Scientists found Escherichia coli bacteria resistant to colistin, a last resort antibiotic.This is the second case in the United States, according to a study published on Monday. The recent case was identified in a patient that had surgery at a New York hospital in 2015. The study was posted online in a journal of the American Society for Microbiology, in Antimicrobial Agents and Chemotherapy, and the results of the study are concerning.
An evolution of bacteria resistant to all antibiotics known worldwide as E. coli is a possibility. The first case of bacteria resistant to colistin in the U.S was found in Pennsylvania, after its identification in China last year, according to The New York Times. The case in Pennsylvania involved a woman that carried a strain of E. coli bacteria with a gene resistant to colistin, the antibiotic that it is used by doctors as a last resort when no other antibiotic works.
The current study is part of the worldwide SENTRY Antimicrobial Surveillance Program, and it analyzed 13,526 E. coli and 7,480 Klebsiella pneumonia clinical strains collected in 2015 from hospitals in Asia, Latin America, Europe and North America. The results showed that 390 E. coli strains, which represent 1.9 percent of the sample, were resistant to colistin and 19 of these isolates tested positive for mcr-1. Regarding the Klebsiella pneumonia, they were not resistant to the antibiotic.
The 19 resistant isolates were from 10 different countries, and only one came from the U.S., the New York case. The other mcr-1 resistant strains were found in Belgium (1), Germany (5), Italy (4), Spain (3), Poland (1), Russia (1), Hong Kong (1), and Malaysia (1), Medscape Medical News reports.
Medscape also says that the authors of the research informed that they still do not know if the mcr-1 gene is encoded in the bacterial chromosome or a plasmid. But if it is codified in a plasmid, the bacteria can quickly pass plasmids to others strains and transfer the resistance gene.
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The Pennsylvania woman E. coli bacteria acquired the colistin-resistance gene through plasmid
The Washington Post says that the gene has been found in humans and animals as well, making Health officials and infectious-disease experts around the world start a state of alert. The gene was proved to come from 3 different continents, and this means that it could be spreading. Gene mcr-1 could also transfer to other bacteria already resistant to all antibiotics.
Dr. Mariana Castanheira, Ph. D., and director of molecular and microbiology at JMI Laboratories in North Liberty, Iowa, along her colleagues, develop the study that researched the mcr-1 gene. Medscape Medical News says that Dr. Castanheira stated regarding the results that the gene was detected on food livestock and raw meat, which she says is also concerning.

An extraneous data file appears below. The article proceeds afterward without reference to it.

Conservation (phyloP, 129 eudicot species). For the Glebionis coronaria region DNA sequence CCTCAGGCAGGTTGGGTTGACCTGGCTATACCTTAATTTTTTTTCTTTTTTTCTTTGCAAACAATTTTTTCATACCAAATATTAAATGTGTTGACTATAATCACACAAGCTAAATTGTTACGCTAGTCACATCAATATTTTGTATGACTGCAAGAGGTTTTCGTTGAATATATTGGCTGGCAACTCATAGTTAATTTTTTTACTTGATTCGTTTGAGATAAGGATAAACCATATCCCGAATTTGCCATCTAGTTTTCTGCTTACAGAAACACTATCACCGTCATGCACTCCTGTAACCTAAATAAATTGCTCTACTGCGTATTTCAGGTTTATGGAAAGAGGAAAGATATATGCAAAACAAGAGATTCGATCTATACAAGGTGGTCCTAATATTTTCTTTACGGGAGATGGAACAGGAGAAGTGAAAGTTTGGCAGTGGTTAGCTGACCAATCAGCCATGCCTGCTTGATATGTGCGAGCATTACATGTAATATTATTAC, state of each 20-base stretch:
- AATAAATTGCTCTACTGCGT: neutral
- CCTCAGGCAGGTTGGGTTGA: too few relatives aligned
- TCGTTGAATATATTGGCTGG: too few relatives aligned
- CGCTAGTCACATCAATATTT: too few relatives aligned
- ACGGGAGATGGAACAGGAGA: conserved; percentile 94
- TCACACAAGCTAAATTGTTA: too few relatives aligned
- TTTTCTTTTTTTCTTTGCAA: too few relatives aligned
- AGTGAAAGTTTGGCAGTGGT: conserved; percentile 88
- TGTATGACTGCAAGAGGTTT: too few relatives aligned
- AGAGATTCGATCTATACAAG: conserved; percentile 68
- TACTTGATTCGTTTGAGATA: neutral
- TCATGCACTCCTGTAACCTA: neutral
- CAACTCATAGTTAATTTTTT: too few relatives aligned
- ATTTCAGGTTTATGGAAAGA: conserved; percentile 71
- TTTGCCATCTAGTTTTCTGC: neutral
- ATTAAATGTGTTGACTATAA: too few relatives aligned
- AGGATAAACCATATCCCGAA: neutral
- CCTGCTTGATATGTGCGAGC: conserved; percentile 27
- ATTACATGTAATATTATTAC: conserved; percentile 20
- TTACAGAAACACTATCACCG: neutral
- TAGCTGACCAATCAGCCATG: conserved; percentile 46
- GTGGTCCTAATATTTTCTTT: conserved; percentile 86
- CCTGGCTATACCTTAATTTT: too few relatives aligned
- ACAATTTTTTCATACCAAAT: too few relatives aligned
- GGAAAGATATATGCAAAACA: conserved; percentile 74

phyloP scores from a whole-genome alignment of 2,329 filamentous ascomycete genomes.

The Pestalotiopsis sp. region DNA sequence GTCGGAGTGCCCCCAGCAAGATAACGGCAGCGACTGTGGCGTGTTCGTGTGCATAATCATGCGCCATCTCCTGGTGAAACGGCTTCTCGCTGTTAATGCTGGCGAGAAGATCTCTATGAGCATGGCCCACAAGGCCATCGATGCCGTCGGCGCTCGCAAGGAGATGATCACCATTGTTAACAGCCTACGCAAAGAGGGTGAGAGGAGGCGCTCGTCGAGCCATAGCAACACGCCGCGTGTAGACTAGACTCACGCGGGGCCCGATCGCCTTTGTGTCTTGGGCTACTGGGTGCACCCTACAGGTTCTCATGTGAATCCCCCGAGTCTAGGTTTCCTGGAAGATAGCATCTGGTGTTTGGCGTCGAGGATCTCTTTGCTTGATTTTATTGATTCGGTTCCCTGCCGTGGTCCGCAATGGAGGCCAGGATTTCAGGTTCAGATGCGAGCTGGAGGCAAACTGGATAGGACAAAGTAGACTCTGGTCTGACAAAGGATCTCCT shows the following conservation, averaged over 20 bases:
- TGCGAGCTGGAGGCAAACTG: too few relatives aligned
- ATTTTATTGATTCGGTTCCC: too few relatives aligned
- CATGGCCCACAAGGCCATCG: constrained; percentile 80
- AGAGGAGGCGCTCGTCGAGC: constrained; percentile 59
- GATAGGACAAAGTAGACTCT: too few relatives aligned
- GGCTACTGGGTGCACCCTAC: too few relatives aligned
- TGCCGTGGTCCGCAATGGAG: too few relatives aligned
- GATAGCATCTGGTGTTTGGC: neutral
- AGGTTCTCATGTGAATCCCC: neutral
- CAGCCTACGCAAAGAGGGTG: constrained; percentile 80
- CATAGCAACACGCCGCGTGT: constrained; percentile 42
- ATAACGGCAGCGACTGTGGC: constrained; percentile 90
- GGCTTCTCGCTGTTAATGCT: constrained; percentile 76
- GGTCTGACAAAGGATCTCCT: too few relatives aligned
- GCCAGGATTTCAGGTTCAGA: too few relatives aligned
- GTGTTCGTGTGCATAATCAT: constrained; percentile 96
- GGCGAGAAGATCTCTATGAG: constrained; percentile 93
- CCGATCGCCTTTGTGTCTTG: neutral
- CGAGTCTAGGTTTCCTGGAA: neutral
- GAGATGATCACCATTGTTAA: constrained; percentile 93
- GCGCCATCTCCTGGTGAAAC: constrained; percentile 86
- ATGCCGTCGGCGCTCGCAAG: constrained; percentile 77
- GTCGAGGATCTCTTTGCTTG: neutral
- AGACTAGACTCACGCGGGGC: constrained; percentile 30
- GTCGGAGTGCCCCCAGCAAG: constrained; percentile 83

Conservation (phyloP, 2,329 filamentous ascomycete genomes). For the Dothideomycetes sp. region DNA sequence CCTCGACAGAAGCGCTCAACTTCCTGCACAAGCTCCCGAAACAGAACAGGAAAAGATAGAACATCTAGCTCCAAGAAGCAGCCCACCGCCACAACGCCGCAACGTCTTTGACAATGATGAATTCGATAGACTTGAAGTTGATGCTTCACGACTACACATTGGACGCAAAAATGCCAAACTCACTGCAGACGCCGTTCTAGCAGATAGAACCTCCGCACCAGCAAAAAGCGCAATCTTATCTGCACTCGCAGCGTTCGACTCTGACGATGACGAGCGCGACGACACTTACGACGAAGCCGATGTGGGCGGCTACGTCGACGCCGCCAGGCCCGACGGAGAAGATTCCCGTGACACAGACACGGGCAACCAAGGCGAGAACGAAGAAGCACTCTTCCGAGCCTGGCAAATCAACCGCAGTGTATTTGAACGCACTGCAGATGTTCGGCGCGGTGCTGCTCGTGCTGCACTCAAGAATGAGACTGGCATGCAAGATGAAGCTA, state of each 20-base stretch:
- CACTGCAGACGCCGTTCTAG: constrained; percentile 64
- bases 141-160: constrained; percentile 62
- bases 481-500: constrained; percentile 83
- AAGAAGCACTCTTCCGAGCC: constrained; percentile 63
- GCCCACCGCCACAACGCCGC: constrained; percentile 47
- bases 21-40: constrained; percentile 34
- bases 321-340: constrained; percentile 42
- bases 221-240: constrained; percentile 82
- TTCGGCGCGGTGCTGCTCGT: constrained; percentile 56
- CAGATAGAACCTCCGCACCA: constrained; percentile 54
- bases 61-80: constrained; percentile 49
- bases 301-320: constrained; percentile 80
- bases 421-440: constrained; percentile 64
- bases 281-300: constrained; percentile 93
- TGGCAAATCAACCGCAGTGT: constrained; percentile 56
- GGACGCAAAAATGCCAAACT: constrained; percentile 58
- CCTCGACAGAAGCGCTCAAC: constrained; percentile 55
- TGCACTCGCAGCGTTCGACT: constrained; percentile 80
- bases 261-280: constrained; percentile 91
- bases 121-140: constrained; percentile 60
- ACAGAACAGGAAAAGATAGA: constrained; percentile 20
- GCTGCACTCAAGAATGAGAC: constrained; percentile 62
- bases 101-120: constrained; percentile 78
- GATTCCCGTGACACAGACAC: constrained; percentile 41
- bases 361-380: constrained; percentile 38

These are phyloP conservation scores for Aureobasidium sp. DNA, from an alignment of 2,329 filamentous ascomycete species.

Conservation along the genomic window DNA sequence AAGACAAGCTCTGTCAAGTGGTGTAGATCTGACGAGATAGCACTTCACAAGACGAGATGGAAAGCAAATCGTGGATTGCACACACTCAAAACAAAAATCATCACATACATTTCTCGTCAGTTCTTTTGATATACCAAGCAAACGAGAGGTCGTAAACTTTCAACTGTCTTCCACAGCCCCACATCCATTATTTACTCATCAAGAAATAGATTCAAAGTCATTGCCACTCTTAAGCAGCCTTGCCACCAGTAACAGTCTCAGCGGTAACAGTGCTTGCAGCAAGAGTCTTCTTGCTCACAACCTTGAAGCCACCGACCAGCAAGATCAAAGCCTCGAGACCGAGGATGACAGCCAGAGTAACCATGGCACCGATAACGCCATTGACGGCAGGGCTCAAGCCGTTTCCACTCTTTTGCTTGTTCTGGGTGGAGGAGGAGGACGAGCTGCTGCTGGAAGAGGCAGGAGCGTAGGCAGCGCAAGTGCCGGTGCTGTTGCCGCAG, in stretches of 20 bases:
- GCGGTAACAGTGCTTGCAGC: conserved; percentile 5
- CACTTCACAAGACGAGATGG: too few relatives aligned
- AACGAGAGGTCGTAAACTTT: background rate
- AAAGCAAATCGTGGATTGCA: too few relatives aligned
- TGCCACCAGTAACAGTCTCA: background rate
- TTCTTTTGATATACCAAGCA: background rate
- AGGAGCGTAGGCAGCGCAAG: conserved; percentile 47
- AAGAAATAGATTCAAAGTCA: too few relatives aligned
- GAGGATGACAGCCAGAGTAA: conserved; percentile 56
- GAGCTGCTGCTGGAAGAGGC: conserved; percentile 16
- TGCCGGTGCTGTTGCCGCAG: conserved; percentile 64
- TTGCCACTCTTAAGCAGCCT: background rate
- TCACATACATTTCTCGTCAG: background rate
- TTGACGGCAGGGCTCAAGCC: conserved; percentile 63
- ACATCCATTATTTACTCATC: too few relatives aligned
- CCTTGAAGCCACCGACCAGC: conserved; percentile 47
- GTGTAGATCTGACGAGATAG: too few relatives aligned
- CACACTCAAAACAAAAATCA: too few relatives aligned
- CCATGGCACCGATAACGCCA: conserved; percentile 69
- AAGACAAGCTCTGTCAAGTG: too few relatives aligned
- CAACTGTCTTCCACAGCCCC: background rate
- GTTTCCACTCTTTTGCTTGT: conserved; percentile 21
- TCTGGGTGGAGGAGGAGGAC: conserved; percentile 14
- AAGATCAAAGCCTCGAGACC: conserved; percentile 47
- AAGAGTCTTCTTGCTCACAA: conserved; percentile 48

Dr. Frank Esper, a pediatric infectious disease specialist at University Hospital Case Medical Center, stated that the report is alarming but not surprising for experts in the subject. He told ABC News that it is a wake-up call. He added that it is only a matter of time for the increase of cases of bacteria resistant to colistin, and that next thing will know is that we do not have the means to fight the superbug.
To minimize the risks to create antibiotic-resistant bacteria, Dr. Schaffner stated that three things must be done, says ABC News. The first thing is to prescribe antibiotics much more prudently because the use of antibiotics create resistance in the bug if it is wrongly used. For example, when this kind of drug is prescribed for three days and the patients only takes it for one day, the bacteria can create a resistance to the antibiotic. Secondly, Schaffner says that antibiotics cannot be used as freely as they are employed in the food industry. And third, he stated that it is necessary to energize and create environments so pharmaceutical companies can start developing new antibiotics.
This third point is because the pharmaceutical industry has little incentive to test new antibiotics, and Dr. Schaffner highlights the need for the development of new medicines to be prepared in case of a spike of antibiotic-resistant bacteria outbreaks in the next few years, ABC News says. He added that creating new antibiotics is a long-term commitment, between 5 to 10 years. David Hyun, a senior officer at Pew’s Antibiotic Resistance Project, said that the results showed in the study are significant because they underscore the need for more research and the improvement of surveillance to registered the reach of the widespread resistance and how patients are impacted.
U.S. Hospitals are not equipped to do testing for mcr-1
According to Mike Bell, deputy director of healthcare quality promotion at the Centers for Disease Control and Prevention(CDC), testing for mcr-1 requires more molecular biology analysis that hospital cannot perform because they do not have the equipment. This is because mcr-1 are rarely needed.
But to evaluate the mcr-1 presence, the CDC plans to establish seven regional laboratories this fall with the capacity to do testing for a broad range of antimicrobial resistance.
— syracuse.com (@syracusedotcom) June 28, 2016